Were there things like peas and beans or did you not grow that kind of stuff?

I loved doing it, yes.

Were there any animals?

Yes, they helped us to a certain extent. Made us see that we were doin' a good job.

And were there things like horses and pigs?

Horses, yeah. Horses.

Did the horses work the land?

Yeah. Horses was there. They pulled some of the carts for us. Petrol was rationed you see, so they could only use so much. And farmers were allowed extra to what the others were.

But even so if you could use the horses that would save the petrol, I suppose.

Yeah, yeah. That was good. I was glad I joined, yeah.

So did you stay there for the whole of the War?

Yeah. I loved it, yeah.

What happened after the War?

Well, I stayed in the Land Army till that was dispersed, and then I just kept on at Mr M's of Eaton. That's where I was when it was finished, so I stayed there just the same.

That was his farm was it?

Yes, that was his farm. He had all the beet and that.

So you enjoyed being a farm worker so much that's what you did. Right. So how long did you do that?

I was there till I had to give it up when I was .. . I forget now how old I was. I wasn't that old, but I had to give it up because I was going in for having a baby, you see. I married and that's when I gave it up. Can't remember exactly when it was now.

So presumably in the farm you were out in all weathers.

That's right. I was used to all weathers – sharp frosts anything (laughs).

So what were you wearing?

Woollies. Vest, shirt, along sleeved V neck pullover and in the summer that was a sleeveless one.

And you'd have a heavy coat over that in the winter?

Well, in the winter we had a coat, but not a heavy one. We used to have one what was warm enough, that was all. But you were able to move.

And did you wear trousers?

That's right, yeah. I loved the work, and I kept on even when that was dispersed. I kept on at Mr M's of Eaton. That was when the Land Army dispersed, but I stayed there, and I still had my uniform to wear if I wanted to, which I did. You were allowed to keep it.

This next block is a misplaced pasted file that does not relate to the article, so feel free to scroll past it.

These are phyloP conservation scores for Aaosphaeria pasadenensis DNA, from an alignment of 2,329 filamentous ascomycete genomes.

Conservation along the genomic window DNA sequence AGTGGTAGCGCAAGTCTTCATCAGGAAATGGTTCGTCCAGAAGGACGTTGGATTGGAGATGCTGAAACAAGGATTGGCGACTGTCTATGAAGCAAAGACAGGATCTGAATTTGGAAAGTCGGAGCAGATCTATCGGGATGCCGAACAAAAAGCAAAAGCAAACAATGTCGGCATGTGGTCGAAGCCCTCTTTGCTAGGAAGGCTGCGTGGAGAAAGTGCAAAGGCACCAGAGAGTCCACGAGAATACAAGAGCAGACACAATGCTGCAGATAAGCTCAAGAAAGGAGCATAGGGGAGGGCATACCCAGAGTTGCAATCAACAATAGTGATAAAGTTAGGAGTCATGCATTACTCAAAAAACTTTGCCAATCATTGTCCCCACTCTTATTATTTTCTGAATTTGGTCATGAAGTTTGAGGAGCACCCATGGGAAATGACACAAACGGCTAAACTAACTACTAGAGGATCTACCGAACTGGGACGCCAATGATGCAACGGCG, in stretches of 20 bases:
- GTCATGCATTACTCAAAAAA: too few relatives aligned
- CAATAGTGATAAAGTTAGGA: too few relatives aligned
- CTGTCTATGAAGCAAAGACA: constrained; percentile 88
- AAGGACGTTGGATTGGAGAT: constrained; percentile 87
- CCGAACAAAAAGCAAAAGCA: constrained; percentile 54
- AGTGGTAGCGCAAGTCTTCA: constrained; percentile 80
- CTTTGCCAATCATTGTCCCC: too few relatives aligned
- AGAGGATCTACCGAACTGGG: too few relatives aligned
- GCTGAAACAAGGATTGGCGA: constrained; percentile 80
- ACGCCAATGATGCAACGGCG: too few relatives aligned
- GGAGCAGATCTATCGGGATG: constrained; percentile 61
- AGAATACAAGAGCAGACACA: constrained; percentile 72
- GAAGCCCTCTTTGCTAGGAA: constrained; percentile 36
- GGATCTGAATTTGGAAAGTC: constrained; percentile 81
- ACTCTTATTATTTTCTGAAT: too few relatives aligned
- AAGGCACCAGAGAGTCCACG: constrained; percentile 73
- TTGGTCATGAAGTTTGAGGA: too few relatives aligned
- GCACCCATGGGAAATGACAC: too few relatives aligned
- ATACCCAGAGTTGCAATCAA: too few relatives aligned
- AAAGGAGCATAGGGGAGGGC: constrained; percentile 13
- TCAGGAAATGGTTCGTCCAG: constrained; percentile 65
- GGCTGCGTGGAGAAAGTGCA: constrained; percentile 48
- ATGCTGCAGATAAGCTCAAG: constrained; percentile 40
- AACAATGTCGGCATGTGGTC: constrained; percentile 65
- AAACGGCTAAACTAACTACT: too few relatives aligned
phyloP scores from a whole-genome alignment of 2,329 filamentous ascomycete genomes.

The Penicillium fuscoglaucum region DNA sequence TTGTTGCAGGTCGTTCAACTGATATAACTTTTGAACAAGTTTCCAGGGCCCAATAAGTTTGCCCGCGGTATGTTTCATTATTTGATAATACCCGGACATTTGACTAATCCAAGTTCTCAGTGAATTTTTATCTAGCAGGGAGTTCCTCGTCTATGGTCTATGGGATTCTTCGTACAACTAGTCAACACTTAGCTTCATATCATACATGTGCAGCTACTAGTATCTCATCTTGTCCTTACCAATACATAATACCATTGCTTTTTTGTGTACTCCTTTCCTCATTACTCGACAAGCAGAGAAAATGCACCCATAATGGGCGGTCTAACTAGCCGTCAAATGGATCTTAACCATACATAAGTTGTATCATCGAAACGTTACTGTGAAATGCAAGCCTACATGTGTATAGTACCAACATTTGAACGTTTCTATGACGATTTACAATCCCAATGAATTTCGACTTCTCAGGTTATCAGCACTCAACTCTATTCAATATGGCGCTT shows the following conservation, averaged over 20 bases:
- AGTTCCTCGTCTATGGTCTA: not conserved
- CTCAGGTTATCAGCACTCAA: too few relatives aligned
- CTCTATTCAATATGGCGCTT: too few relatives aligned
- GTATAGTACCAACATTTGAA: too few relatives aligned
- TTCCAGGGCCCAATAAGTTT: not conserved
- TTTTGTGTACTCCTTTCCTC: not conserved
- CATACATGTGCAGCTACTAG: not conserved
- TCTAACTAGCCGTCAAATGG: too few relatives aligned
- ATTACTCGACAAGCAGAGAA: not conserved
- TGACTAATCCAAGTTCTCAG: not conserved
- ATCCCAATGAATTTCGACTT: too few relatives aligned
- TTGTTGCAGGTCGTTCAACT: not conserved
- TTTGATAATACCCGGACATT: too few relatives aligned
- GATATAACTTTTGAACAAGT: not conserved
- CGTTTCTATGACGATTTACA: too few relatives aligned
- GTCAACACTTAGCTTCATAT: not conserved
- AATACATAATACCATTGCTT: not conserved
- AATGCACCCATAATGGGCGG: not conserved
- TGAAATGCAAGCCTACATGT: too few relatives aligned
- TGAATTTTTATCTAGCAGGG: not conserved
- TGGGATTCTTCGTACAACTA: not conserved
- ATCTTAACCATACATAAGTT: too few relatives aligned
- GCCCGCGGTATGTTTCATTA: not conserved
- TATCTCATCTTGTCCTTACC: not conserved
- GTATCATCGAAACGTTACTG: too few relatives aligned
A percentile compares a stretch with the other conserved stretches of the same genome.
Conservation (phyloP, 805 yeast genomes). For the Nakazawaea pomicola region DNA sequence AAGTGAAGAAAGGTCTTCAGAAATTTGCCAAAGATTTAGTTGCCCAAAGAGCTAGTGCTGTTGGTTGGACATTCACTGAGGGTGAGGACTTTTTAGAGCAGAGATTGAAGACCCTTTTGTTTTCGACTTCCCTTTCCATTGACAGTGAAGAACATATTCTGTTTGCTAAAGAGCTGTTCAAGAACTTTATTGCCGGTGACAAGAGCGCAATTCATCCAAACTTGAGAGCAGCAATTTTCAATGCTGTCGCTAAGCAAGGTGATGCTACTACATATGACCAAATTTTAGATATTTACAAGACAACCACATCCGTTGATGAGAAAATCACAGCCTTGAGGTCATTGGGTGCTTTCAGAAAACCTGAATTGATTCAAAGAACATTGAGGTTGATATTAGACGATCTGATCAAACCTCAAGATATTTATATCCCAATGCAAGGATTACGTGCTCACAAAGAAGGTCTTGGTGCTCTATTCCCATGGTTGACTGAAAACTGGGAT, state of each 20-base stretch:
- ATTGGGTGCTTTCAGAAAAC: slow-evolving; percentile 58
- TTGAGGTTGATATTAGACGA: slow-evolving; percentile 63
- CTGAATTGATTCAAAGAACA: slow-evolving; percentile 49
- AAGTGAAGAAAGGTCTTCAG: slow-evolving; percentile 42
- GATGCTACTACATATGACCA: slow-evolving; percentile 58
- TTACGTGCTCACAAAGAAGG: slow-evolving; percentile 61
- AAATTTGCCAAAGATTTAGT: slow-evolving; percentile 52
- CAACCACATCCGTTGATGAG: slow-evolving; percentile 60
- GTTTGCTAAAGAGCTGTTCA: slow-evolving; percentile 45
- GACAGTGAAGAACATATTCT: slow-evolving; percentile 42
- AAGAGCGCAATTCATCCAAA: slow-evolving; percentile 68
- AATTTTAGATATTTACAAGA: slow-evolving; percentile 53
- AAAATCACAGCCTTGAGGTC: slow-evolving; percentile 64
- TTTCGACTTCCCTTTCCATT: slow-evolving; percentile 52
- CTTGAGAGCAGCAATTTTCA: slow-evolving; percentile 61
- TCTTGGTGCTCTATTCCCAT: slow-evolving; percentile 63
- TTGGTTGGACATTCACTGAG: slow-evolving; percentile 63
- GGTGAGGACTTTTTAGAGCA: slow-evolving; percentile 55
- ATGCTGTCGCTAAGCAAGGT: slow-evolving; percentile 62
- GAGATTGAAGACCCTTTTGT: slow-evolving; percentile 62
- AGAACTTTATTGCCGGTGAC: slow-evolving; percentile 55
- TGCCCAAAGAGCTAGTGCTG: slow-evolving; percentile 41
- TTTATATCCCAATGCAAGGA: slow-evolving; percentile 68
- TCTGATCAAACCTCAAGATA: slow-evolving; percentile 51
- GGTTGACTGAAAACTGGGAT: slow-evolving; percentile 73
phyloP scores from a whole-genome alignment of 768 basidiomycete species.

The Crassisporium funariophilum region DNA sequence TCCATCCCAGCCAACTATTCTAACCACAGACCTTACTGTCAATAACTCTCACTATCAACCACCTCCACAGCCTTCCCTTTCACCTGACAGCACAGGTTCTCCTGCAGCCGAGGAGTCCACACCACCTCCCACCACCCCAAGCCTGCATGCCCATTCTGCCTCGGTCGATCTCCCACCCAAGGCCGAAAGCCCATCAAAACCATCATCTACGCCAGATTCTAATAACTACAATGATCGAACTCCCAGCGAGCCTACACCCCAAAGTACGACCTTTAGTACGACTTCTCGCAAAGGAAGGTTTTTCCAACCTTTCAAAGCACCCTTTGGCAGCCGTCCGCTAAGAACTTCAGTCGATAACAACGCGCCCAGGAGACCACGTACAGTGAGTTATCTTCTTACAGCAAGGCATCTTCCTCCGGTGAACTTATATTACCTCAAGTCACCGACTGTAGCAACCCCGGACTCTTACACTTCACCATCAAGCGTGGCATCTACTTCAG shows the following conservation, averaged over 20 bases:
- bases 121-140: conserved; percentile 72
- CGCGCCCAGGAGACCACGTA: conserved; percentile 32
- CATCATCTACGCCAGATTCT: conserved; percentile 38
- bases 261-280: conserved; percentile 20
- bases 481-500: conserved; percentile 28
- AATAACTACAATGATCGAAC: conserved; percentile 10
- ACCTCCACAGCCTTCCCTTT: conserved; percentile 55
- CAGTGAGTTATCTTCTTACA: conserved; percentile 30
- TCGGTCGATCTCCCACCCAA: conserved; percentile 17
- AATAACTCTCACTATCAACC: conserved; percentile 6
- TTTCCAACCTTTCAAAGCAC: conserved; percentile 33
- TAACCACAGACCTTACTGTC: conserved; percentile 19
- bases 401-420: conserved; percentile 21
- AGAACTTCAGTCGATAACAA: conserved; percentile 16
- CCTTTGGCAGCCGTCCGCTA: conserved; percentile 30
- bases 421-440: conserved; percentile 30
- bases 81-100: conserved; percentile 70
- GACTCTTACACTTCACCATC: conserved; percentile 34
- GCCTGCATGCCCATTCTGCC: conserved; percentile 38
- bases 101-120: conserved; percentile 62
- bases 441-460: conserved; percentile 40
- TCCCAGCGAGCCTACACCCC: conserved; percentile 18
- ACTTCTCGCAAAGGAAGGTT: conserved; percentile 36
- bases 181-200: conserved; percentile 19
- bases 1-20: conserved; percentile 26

They were hard-wearing weren't they, those uniforms?

That's right, yes. Nice warm overcoat in the winter… Able to move, though.

They weren't waterproof presumably?

We had a waterproof top coat, yeah. A thin one that was waterproof. You had that over a thin top, like. Yeah, like jacket.

I loved the work, yeah. I was proud I enjoyed it.

I'm sure you were. Growing food was really important then, wasn't it? Your contribution to the War effort.

The War effort, yeah. That all went toward it didn't it. That was bringin' food to us all. And sugar beet was one of the main things they grew, and that was necessary ‘cos of the sugar.

So did you have good rations?

We were allowed so much extra because we were in the Land Army and bringin' it to everyone.

So because you were manual workers you needed a good diet to keep you going?

They liked to know that we were being paid with a little extra sugar or something, you know.

Can you remember what you were paid as a Land Army girl?

I mean we needed it because we were using so much energy.

Can you remember what you were paid?

Can't remember now. Just over £2 I think. £2 something, I think it was. It's a hard job to remember.

£2 something a week that is?

Yes. I remember it was worth it, it was worth the effort.

And did you make good friends?

Yeah, made good friends.

You met other young women who'd volunteered?

I was very friendly with a lot of people, specially those workin' round me.

Did you live on the farm?

That's right.

So did you sleep with the other girls or did you have your own room?

There was so many girls that were employed by the farm and they were part of the farm, and they were the girls from the farm.

Did you have your own room there?

Oh yeah, my own room, yeah.

I wondered if they had like a dormitory.

Oh no, we had our own rooms. We were quite happy that way.

What kind of things did you do in the evenings and at weekends? How did you enjoy yourself?

No. no. I stayed on after the War finished for a little while and then I gave up because I wanted to have a family. That would be too much hard work, wouldn't it? (laughs)

I managed very, very well, I think. I was strong. I still am in my arms. I had a lovely time, yeah. I enjoyed it. I'm glad I joined. I loved it.